Please also read my 2015 book – Eurozone Dystopia – it provides 511 pages of detailed documentary analysis of what all this means. I am guessing your probably have not read either book

    Also, I get to say what I like on my own blog and determine what stops or starts. If you don’t like it, then there is no charge for not reading it.

    best wishes

  22. Bill,

    I am GreekStav on Twitter. I’ve been following your work like “forever”. I have read every single post of yours on this blog.

    Of course, you can say whatever you want on your own blog. That doesn’t mean that you’re entitled (epistemically) to characterize people and entities ad hoc as members or not members of nominal entities you have concocted for rhetorical purposes.

    So, no, I did not mean that you have to literally “stop” doing anything you please.

  23. Dear Stavros N Karageorgis (2019/03/01 at 5:10 am)

    I noted a few weeks on Twitter that you were showing a little ‘edgy-ness’ (passive hostility) to my opposition to the EU and the progressive attitude to the EU.

    But as you have been travelling our journey with us for the duration, I wonder why you wrote the previous comment – expressing uncertainty about who is who and why I use the terms I use.

    There is a clear distinction on the progressive side when it comes to the EU between those who want it scrapped (like me) and those who think it can be reformed (others) – with a curious grouping of those who sit somewhere between and are really stranded (in my view).

    What is the problem in using terminology – that I have been consistent with for years – to summarise these groups. I don’t insult people personally by their use and my criticisms are on the idea levels not the personal level.

    Anyway, stay with us. Your Twitter comments are often very valuable.

    best wishes

  24. Many leftists, perhaps most, know that the global neoliberal system is as ecocidal as it is entrenched. Impervious to change, it must crash and burn if our species, and many others, are to survive in the long term. And as Bill has made clear in “Reclaiming the State” and elsewhere, there are viable systemic options, revealed though not prescribed by MMT, which cry out to be pursued. Yet no one wants to suffer through the neoliberal crash in order to pursue those options, because the short term price, for the individual, may entail the failure not only to thrive but to survive. Does that not help explain the ambivalence toward Brexit on the left, as well as the abject failure of humanity to even begin to adequately address climate change and other ongoing environmental catastrophes?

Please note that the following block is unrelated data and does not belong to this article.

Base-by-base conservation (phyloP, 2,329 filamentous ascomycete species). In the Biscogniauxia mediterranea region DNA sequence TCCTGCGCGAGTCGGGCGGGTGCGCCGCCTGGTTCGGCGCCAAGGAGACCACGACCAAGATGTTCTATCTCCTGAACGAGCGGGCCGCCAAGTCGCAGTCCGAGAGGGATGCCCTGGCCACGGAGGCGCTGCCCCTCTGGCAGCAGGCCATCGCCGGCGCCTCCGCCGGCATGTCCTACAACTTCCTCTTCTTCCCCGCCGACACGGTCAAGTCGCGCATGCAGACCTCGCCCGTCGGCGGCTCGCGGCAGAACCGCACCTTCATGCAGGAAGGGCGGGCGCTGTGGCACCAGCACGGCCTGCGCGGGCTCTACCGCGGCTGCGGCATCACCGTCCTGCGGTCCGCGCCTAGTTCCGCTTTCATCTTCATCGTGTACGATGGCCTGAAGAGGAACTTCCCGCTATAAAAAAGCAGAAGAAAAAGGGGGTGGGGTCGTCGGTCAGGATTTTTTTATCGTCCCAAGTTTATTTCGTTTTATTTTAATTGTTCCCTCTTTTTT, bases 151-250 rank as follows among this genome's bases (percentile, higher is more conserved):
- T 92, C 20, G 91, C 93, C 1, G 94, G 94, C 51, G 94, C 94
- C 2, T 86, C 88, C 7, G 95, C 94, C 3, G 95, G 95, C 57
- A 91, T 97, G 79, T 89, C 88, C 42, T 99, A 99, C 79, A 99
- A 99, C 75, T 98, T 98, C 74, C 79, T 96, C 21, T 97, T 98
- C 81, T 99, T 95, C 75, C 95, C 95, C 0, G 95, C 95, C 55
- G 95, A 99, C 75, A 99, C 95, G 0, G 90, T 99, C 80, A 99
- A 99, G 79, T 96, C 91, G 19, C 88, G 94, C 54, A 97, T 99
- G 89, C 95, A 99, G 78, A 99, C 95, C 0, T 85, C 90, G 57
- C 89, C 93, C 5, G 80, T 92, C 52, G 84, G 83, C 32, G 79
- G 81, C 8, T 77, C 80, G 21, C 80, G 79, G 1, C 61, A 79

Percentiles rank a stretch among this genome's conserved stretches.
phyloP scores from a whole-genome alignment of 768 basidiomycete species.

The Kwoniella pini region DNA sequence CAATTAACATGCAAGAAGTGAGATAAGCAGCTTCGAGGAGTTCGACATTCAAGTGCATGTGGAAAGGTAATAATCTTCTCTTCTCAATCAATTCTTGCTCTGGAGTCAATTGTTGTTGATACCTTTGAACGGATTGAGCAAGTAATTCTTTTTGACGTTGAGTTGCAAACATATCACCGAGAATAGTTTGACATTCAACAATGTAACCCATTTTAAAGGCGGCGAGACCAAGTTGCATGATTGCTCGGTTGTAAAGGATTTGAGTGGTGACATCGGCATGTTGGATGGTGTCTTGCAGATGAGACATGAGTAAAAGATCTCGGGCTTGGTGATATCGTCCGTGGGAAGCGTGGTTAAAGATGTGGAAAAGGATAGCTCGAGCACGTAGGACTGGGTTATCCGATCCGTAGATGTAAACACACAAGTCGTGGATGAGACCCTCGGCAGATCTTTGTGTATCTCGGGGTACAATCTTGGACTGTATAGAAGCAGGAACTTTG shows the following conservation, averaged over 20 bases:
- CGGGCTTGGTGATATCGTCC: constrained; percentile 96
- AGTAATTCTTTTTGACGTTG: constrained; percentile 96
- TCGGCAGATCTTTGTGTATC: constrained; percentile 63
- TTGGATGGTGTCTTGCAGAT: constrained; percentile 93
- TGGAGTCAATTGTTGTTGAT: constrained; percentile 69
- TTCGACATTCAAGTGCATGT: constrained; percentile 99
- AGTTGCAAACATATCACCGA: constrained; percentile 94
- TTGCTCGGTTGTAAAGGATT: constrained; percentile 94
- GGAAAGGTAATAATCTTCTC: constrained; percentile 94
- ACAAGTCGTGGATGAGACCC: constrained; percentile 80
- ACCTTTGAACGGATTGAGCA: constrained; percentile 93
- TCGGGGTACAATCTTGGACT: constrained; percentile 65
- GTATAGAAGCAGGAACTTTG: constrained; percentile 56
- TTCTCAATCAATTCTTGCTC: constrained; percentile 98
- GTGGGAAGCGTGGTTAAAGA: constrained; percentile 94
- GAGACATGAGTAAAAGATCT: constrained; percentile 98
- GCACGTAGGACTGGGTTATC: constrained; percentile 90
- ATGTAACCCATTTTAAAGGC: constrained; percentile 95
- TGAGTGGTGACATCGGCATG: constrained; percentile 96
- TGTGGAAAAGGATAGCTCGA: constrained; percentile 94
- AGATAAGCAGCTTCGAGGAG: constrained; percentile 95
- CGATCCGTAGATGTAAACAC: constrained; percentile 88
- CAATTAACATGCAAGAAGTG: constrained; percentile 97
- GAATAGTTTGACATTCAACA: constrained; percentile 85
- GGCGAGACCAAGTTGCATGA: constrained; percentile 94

25. @ Newton Finn
    “Does that not help explain the ambivalence toward Brexit on the left, as well as the abject failure of humanity to even begin to adequately address climate change and other ongoing environmental catastrophes?”

    My own answers, for what they’re worth, would be:- “no” to the first and “yes” to the second.

    I don’t see the europhile left (for want of any better term) as acting anywhere near as rationally as because “the short term price, for the individual, may entail the failure not only to thrive but to survive.” I see them as motivated by blind dogma; by a stubborn refusal (or a crass inability – it makes no difference which) to look facts in the face. Anyone who, post Greece (and, I would add, post Portugal and Italy) and still doesn’t understand or isn’t willing to admit the fundamental ineradicable systemic faults in the EU has brainwashed themselves.

    There is no other plausible explanation.

  26. (postscript)

    And the breathtaking numbers in cepStudy20 “Years of the Euro: Winners and Losers” come as the clearest imaginable confirmation of the consequences (for all except the Germans and the Dutch) of the catastrophe that is the Euro.

    All totally predictable – and predicted.

    All destined to be persisted-with. Who is going to dispossess Germany and the Netherlands of their golden goose? France? Italy? How are they going to do that? Portugal? Don’t make me laugh.

  27. We should all understand the reality that class warfare exists, it is stronger now than ever before, only the owners of capital are fighting and therefore one shouldn’t be surprised that they are winning so overwhelmingly. This situation applies more or less in all nations including the democracies, former and current communist states and in the developing world. There probably are no true democracies, just levels of democratic influence over governmental institutions and parliaments.